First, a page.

Capitol’s storied halls make for memorable proposal moments

Many a Capital Hill staffer has found romance in the corridors of the Capitol, so it’s only natural that many marriages begin there, too. 

Over the years, staffers have taken advantage of the Capitol’s grandeur and stunning views to pop the big question. Several shared their stories with The Hill in honor of Valentine’s Day. 

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The tales all have something in common: a little deception, a beautiful setting, a surprised gal and a happy ending.

Guys — take notes:

Josh Holmes, the chief of staff to Senate Minority Leader Mitch McConnell (R-Ky.), told his girlfriend they would have to make a stop on their New Year’s Eve in 2011: the Senate floor for a pro forma session.

“I think most people would say, why would I want to go watch that?” said Blair Latoff Holmes, a spokeswoman for the U.S. Chamber of Commerce. “I am kind of a Senate nerd.”

When she entered the Senate floor, she found an empty chamber — except for Josh.

“At that point I kind of knew something wasn’t right,” she said.

He asked her to look at McConnell’s desk. Lying there was a printout of the email from her old boss introducing them.

“I turned to see Josh on one knee, asking me to marry him,” she said. 

“I paused and started crying,” she said. “I said, ‘Yes, of course.’ ”

Josh said he picked the Senate floor because he wanted something “unique.”

“I wanted it to be more representative of who we are and how we met. The problem was we met at a bar,” he joked.

But Blair was working for the late Sen. Arlen Specter (Pa.) at the time, so their relationship had its roots in the upper chamber.

“When I found out it was a possibility to do it on the floor, I thought ‘Wow it’s really incredible, extremely humbling and something we’d never forget,’ ” Josh said.

“I obviously had to go through all the powers that be in the Senate to see if it was even a possibility. And folks were very nice about it.”

Blair said she had no clue.

“I was surprised,” she said. “I figured it would happen at some point — we had been dating for five years — but I had no idea it would be on New Year’s Eve.”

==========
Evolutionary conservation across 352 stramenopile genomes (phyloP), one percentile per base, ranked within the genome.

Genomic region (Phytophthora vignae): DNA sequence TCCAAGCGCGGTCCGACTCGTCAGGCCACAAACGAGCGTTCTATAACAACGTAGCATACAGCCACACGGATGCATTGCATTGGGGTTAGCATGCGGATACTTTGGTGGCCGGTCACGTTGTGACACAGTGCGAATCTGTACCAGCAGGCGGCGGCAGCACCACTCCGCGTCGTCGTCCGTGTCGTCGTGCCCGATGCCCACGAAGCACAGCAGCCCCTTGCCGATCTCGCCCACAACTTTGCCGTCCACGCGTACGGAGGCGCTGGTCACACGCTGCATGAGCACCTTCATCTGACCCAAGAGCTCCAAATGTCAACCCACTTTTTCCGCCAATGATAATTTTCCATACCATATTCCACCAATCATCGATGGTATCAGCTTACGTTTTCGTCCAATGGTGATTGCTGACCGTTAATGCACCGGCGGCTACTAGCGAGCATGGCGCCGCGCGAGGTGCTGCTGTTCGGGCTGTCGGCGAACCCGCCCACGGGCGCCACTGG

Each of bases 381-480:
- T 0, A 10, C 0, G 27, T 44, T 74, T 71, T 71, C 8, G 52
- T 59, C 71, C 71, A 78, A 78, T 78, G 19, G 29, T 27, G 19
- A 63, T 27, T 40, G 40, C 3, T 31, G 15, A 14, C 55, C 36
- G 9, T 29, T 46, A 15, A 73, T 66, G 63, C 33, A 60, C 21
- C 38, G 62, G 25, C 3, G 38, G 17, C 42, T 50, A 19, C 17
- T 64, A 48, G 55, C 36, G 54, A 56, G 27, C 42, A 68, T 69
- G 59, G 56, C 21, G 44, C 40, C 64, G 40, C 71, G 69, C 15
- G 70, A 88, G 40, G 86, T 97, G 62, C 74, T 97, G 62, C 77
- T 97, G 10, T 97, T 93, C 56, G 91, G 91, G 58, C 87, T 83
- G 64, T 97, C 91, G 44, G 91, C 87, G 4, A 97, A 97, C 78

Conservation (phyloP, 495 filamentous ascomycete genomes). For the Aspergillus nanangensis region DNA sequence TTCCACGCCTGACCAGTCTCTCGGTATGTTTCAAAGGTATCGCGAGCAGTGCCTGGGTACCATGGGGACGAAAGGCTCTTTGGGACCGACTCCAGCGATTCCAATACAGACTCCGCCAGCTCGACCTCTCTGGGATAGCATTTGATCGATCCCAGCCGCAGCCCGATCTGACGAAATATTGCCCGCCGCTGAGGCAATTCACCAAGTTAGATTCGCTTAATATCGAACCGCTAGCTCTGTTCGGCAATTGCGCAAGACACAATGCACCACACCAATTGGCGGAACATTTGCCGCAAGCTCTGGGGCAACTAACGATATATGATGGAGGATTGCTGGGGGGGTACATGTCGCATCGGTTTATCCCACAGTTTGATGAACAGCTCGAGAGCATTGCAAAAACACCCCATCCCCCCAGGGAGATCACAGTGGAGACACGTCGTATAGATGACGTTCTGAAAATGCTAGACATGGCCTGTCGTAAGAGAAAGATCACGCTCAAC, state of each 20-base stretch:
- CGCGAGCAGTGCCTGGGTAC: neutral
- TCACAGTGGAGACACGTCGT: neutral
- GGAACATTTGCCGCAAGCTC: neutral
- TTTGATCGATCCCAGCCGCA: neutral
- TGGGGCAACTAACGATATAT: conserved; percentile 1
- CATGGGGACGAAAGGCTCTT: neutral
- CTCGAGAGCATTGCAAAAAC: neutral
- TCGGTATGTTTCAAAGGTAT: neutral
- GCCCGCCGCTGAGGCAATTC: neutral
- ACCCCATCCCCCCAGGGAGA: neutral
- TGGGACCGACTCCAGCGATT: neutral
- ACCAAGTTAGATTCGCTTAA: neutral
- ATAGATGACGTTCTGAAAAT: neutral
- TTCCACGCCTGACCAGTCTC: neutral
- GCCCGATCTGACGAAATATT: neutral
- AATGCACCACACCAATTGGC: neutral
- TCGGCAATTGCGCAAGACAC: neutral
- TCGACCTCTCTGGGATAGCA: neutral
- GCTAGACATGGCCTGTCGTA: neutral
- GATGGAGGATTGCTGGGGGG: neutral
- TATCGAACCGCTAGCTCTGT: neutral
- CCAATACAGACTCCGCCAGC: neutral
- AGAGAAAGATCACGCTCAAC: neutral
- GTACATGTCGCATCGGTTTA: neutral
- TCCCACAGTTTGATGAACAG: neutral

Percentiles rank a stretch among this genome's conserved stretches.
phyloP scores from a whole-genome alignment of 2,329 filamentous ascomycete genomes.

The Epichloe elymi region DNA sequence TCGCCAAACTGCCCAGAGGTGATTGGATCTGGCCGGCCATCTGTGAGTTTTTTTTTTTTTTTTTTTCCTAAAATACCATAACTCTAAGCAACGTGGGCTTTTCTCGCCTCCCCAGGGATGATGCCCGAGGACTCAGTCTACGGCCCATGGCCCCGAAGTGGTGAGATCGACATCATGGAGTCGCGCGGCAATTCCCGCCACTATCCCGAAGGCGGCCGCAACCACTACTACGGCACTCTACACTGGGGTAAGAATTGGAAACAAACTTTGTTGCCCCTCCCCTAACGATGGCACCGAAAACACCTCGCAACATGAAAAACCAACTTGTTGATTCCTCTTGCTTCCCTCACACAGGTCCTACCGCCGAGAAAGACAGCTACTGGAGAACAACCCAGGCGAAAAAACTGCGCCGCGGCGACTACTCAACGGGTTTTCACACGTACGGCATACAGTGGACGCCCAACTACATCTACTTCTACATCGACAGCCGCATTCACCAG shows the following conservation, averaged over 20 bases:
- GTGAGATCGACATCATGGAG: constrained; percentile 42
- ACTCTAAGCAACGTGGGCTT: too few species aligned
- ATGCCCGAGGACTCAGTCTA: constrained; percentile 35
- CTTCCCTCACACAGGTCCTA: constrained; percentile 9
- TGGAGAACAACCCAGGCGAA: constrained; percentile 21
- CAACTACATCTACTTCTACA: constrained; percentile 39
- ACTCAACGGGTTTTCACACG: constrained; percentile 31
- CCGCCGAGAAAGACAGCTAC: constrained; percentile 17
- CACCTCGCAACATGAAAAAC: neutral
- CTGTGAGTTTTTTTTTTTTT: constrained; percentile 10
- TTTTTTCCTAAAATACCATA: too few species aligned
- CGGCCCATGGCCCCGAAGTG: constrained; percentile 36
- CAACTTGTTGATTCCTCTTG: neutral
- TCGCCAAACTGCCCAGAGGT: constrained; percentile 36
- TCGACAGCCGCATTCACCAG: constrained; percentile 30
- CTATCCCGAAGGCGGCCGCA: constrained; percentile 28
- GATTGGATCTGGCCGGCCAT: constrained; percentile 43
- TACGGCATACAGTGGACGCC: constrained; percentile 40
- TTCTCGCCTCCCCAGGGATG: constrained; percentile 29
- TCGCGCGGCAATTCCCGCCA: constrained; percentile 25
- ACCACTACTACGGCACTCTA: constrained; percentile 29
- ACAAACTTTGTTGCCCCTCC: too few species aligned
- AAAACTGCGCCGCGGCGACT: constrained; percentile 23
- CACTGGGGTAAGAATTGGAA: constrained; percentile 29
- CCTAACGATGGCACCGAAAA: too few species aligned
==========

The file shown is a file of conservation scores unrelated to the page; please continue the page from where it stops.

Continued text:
She also gave Josh credit for playing it cool. “We made the walk from his office in the Russell Building all the way underground to the Capitol, to the Senate floor, talking about our plans for the evening — most guys, from what I understand, are very nervous and act very awkward. He didn’t.”

“Unfortunately, we could not take any pictures because that is the rule of the Senate, but the moment — we’ll always remember it.”

“It was unique and it was a special place where our marriage and courtship started,” Josh said.

The two were married on Nov. 17 in Philadelphia.

Over on the House side, another staffer used a holiday to propose to his girlfriend.

Michael Steel, a spokesman for Speaker John Boehner (R-Ohio), brought Mary Kathryn Covert to the Capitol to watch the Fourth of July concert.

“Mike was acting really oddly that weekend and I thought that, ‘well is he going to propose?’ ” said Mary Kathryn, who works for FTI Consulting.

She had packed a picnic for them but noted, “neither of us were eating anything because I was so nervous and he was so nervous.”

The proposal took place on the Speaker’s balcony, which overlooks the National Mall, as the fireworks were going off.

“He just had a ring in his hand and he was shaking his head yes. And he wasn’t saying anything. And I said ‘Are you asking me to marry you?’ And he said, ‘uh huh.’ I was like ‘yes, yes, yes, yes.’ It was a big surprise. It was so sweet,” Mary Kathryn said.

Michael said of the engagement: “I talked to a bunch of friends who had done it and they all told me people come up with these really elaborate speeches and really think through what they want to say, and when you’re actually in the moment you completely forget what you were expecting to say, and I definitely proved that true.”

But his big worry of the night wasn’t whether Mary Kathryn would say yes: it was about getting the ring into the Capitol.

“For whatever reason, I was very worried about carrying the ring through the metal detector, which shouldn’t be a big deal. I mean, people wear rings through the metal detector all the time, but I was nervous,” Michael said. So he got a coworker to smuggle the ring in for him.

He said he picked the Speaker’s balcony because he has worked in the House for a number of years and both of them love history.

Mary Kathryn said it was very romantic.

“It was so neat to get engaged at the Capitol because, to me, it’s such a place of wonder,” she said.

And their engagement had a high-profile witness: Sen. Patrick Leahy (D-Vt.), whose hideaway office looks out on the Speaker’s balcony.

“He watched the whole thing,” Michael said. “We could see him laughing and really enjoying it.”

Their wedding was May 5, and one of their gifts from Boehner was something to help them remember their engagement.

“For our wedding present, Boehner gave us the poster from that Fourth of July concert and wrote on it ‘Good luck. John Boehner,’ ” Mary Kathryn said.

Another popular engagement site is the Dome of the Capitol. That’s where Sen. Jeff Flake’s (R-Ariz.) daughter was proposed to shortly before he was sworn in as a senator.

His daughter, Alexis, and her fiancé, Jason Arias, met in Washington at the congressional baseball game when they were working internships in the city.

Flake was playing. His team didn’t win, but the couple, who both attended Brigham Young University, stayed together.

The family was taking a tour of the Dome on Jan. 2, when Jason popped the question. Their wedding is scheduled for May.

“The rest of us scuttled off and he proposed,” Flake said, revealing they were all in on the secret.

And he had some advice for his soon-to-be son-in-law.

“I told him you better be sure she’s gonna say yes because that’s a long walk down.”